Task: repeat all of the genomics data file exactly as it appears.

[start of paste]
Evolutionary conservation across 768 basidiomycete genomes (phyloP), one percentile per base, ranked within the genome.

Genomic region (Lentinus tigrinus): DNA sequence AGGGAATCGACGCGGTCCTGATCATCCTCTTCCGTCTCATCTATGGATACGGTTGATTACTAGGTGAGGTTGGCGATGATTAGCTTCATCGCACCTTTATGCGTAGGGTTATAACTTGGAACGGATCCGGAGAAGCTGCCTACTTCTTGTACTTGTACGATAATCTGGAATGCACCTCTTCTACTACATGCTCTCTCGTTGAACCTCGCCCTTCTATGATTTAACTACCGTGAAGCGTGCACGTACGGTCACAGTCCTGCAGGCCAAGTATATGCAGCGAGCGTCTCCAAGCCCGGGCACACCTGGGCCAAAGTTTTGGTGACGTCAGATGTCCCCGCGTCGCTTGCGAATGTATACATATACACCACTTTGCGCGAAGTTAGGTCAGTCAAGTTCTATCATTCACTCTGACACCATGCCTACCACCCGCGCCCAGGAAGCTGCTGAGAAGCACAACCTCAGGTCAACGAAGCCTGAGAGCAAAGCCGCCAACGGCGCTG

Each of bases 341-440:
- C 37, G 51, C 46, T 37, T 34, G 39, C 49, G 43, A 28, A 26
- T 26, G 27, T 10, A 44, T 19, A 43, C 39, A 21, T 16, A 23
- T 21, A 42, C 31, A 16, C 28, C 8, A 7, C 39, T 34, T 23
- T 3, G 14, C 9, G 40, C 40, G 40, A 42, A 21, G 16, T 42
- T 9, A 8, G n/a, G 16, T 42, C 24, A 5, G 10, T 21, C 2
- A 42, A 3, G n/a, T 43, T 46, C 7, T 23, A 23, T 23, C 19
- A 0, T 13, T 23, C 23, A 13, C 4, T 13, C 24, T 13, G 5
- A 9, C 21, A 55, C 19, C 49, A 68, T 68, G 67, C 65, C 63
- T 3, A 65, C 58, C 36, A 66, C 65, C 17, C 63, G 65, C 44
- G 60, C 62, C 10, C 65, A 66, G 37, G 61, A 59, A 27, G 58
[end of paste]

Evolutionary conservation across 768 basidiomycete genomes (phyloP), one percentile per base, ranked within the genome.

Genomic region (Lentinus tigrinus): DNA sequence AGGGAATCGACGCGGTCCTGATCATCCTCTTCCGTCTCATCTATGGATACGGTTGATTACTAGGTGAGGTTGGCGATGATTAGCTTCATCGCACCTTTATGCGTAGGGTTATAACTTGGAACGGATCCGGAGAAGCTGCCTACTTCTTGTACTTGTACGATAATCTGGAATGCACCTCTTCTACTACATGCTCTCTCGTTGAACCTCGCCCTTCTATGATTTAACTACCGTGAAGCGTGCACGTACGGTCACAGTCCTGCAGGCCAAGTATATGCAGCGAGCGTCTCCAAGCCCGGGCACACCTGGGCCAAAGTTTTGGTGACGTCAGATGTCCCCGCGTCGCTTGCGAATGTATACATATACACCACTTTGCGCGAAGTTAGGTCAGTCAAGTTCTATCATTCACTCTGACACCATGCCTACCACCCGCGCCCAGGAAGCTGCTGAGAAGCACAACCTCAGGTCAACGAAGCCTGAGAGCAAAGCCGCCAACGGCGCTG

Each of bases 341-440:
- C 37, G 51, C 46, T 37, T 34, G 39, C 49, G 43, A 28, A 26
- T 26, G 27, T 10, A 44, T 19, A 43, C 39, A 21, T 16, A 23
- T 21, A 42, C 31, A 16, C 28, C 8, A 7, C 39, T 34, T 23
- T 3, G 14, C 9, G 40, C 40, G 40, A 42, A 21, G 16, T 42
- T 9, A 8, G n/a, G 16, T 42, C 24, A 5, G 10, T 21, C 2
- A 42, A 3, G n/a, T 43, T 46, C 7, T 23, A 23, T 23, C 19
- A 0, T 13, T 23, C 23, A 13, C 4, T 13, C 24, T 13, G 5
- A 9, C 21, A 55, C 19, C 49, A 68, T 68, G 67, C 65, C 63
- T 3, A 65, C 58, C 36, A 66, C 65, C 17, C 63, G 65, C 44
- G 60, C 62, C 10, C 65, A 66, G 37, G 61, A 59, A 27, G 58